We've reached the intermission. 'Suck Face Abstract' has the weird distinction of sounding like The Kinks and Guns N' Roses at the same time. I'm not sure how he pulled that off. But that signals the end of Act I.
'Ballerina No. 1' starts Act II with a kind of 70s acoustic lounge jazz samba. Not entirely unlike Aimee Mann actually. Whilst all the songs on this album are pretty poptastic 'Crash Car Superstar' sticks its neck out as the toppermost of the poppermost. Album closer 'Introducing Mr. Tenacity' returns to The Kinks' territory but is otherwise wrapped up in a laid-back easy-listening 70s coating. Sweet.
As I listened to this album the first time I felt myself torn between the plus points of its power pop eclecticism verses the minus point of its vocal Dylanisms. Fortunately for me on subsequent plays the eclecticism seems to be winning the battle and Bob Dylan has taken such a beating that he's barely recognisable now. So an album that I thought I'd only listen to once is fast becoming one that I'll return to from time to time.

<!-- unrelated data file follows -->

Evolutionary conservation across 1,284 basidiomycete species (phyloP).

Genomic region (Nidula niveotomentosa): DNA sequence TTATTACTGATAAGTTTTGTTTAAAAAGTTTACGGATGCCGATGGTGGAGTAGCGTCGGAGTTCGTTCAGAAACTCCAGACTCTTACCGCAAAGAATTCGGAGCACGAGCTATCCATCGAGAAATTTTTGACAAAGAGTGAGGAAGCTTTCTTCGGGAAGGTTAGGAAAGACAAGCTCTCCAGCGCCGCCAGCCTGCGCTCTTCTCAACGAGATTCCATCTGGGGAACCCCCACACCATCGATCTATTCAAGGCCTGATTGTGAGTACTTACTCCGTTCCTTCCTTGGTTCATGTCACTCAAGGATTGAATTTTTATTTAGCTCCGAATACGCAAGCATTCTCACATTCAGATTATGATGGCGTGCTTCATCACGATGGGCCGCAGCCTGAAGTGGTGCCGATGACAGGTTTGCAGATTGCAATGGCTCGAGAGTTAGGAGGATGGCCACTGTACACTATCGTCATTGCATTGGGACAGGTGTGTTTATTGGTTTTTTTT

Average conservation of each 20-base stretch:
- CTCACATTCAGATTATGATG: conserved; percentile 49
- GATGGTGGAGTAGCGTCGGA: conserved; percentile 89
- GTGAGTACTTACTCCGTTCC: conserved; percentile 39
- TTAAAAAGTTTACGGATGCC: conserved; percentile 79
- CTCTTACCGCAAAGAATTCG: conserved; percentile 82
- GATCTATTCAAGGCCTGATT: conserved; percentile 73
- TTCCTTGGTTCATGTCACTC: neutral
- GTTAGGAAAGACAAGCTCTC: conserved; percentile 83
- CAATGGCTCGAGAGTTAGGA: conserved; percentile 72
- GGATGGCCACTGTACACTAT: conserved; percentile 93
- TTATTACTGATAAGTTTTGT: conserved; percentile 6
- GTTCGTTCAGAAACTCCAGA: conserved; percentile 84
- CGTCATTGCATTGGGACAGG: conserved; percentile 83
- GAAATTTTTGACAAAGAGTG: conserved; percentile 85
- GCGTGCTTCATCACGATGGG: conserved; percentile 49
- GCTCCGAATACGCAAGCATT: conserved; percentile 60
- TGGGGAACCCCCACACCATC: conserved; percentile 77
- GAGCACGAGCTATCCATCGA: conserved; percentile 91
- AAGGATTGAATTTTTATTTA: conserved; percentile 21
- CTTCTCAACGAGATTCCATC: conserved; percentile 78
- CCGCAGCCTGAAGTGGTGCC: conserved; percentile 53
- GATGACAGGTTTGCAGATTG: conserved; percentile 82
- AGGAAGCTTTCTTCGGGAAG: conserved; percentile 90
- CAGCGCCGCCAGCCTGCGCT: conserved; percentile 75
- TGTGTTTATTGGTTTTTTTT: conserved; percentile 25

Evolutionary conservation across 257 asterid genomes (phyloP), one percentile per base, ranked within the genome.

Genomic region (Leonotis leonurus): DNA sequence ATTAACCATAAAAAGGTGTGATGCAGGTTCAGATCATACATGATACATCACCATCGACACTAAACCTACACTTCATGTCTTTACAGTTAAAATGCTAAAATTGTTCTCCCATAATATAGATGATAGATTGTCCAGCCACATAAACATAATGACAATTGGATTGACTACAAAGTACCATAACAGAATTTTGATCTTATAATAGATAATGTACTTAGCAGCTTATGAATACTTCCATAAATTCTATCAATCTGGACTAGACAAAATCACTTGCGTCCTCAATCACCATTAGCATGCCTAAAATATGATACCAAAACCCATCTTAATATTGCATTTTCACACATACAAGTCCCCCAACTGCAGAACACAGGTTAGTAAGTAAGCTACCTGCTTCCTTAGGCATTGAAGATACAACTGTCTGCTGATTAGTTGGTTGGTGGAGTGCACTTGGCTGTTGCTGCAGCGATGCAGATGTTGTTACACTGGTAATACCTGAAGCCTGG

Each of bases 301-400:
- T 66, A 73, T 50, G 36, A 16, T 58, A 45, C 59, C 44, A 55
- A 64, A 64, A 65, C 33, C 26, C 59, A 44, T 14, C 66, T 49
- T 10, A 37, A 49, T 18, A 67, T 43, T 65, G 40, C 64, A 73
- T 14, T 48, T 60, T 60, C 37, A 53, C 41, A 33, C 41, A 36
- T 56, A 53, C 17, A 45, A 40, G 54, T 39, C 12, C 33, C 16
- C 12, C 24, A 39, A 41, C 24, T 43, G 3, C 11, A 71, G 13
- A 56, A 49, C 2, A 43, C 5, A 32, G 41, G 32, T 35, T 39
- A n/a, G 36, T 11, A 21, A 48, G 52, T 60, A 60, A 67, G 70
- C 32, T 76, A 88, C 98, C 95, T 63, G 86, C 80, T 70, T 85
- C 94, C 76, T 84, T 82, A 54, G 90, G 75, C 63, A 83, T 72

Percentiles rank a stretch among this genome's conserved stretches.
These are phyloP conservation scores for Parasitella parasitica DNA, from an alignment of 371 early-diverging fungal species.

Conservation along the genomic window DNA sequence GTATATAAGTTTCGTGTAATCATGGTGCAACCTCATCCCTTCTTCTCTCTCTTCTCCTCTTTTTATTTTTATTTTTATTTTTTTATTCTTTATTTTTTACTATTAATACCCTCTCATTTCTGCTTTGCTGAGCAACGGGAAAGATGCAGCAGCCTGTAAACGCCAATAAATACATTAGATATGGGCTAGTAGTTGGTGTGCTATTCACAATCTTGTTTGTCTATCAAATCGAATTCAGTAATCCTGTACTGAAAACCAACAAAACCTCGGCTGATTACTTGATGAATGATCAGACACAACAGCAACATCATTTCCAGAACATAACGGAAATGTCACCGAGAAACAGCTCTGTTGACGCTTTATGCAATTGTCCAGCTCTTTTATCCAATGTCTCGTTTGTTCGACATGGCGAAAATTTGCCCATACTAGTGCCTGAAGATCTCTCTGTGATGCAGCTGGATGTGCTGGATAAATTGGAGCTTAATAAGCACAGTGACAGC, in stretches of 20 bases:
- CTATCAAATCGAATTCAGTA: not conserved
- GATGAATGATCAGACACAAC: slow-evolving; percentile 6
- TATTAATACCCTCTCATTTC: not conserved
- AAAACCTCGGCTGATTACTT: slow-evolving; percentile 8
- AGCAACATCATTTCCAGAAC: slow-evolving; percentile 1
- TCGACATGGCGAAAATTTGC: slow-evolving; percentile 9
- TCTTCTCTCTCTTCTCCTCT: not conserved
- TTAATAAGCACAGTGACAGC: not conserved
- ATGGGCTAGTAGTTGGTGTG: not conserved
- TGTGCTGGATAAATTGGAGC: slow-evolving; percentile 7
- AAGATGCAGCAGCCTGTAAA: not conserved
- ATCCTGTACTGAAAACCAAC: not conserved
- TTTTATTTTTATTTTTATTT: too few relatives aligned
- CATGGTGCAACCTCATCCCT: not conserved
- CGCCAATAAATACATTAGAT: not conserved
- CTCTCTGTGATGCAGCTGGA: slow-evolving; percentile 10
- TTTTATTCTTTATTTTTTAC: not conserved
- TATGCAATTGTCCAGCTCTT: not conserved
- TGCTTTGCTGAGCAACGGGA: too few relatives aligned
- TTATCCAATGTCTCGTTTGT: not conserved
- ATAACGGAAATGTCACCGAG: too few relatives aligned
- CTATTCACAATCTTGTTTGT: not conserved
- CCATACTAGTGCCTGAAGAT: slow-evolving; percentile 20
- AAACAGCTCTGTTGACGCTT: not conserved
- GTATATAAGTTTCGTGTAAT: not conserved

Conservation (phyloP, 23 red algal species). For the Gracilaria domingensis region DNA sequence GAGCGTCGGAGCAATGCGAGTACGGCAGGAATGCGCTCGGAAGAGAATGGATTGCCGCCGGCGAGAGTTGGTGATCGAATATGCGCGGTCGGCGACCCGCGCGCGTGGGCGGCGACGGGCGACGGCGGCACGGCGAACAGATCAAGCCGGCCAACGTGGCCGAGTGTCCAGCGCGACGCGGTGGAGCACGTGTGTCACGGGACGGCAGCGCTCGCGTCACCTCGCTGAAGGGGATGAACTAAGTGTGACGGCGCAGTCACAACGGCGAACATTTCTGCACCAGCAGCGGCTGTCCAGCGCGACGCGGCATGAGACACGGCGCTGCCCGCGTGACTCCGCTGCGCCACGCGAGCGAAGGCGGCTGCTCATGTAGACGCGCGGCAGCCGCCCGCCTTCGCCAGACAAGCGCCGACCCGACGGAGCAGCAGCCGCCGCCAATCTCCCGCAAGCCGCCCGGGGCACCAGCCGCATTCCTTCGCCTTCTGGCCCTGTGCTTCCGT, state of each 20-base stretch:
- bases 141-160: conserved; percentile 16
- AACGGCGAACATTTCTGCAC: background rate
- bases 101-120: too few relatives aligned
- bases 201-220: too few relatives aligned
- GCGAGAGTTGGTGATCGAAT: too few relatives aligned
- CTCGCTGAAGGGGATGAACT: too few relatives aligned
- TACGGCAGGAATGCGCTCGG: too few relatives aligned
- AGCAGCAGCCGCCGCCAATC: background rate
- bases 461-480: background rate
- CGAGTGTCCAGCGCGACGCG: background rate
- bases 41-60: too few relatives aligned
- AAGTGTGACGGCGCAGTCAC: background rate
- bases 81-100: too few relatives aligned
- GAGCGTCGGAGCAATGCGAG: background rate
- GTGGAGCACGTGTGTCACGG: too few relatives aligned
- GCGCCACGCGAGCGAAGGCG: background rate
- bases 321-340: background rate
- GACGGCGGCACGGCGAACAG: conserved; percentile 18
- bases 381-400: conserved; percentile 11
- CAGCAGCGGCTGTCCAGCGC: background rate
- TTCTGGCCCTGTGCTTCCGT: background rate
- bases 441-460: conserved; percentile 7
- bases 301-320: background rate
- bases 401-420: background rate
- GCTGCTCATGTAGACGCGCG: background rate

This album has an old curiosity shop feel to it – you dig around and keep coming across surprising little obscure gems that delight and amaze you in equal measure. Track six encapsulates this perfectly. It’s called ‘Suck Face Abstract’ (no, me neither…) and starts to play out like an epic Springsteen-esque tale of dustbowl Americana before paradoxically being clipped short at only 45 seconds by a kissing sound effect created using what sounds uncannily like a sink plunger.
There are several theatrical flourishes to the album – its split into two distinct ‘Acts’, with the afore-mentioned mini-track effectively an ‘intermission’. James likes to play up to the role of court jester – the cover art depicts him in various old fashioned theatre posters and costumes, and he conducts the music like a seasoned pro of a circus ringmaster.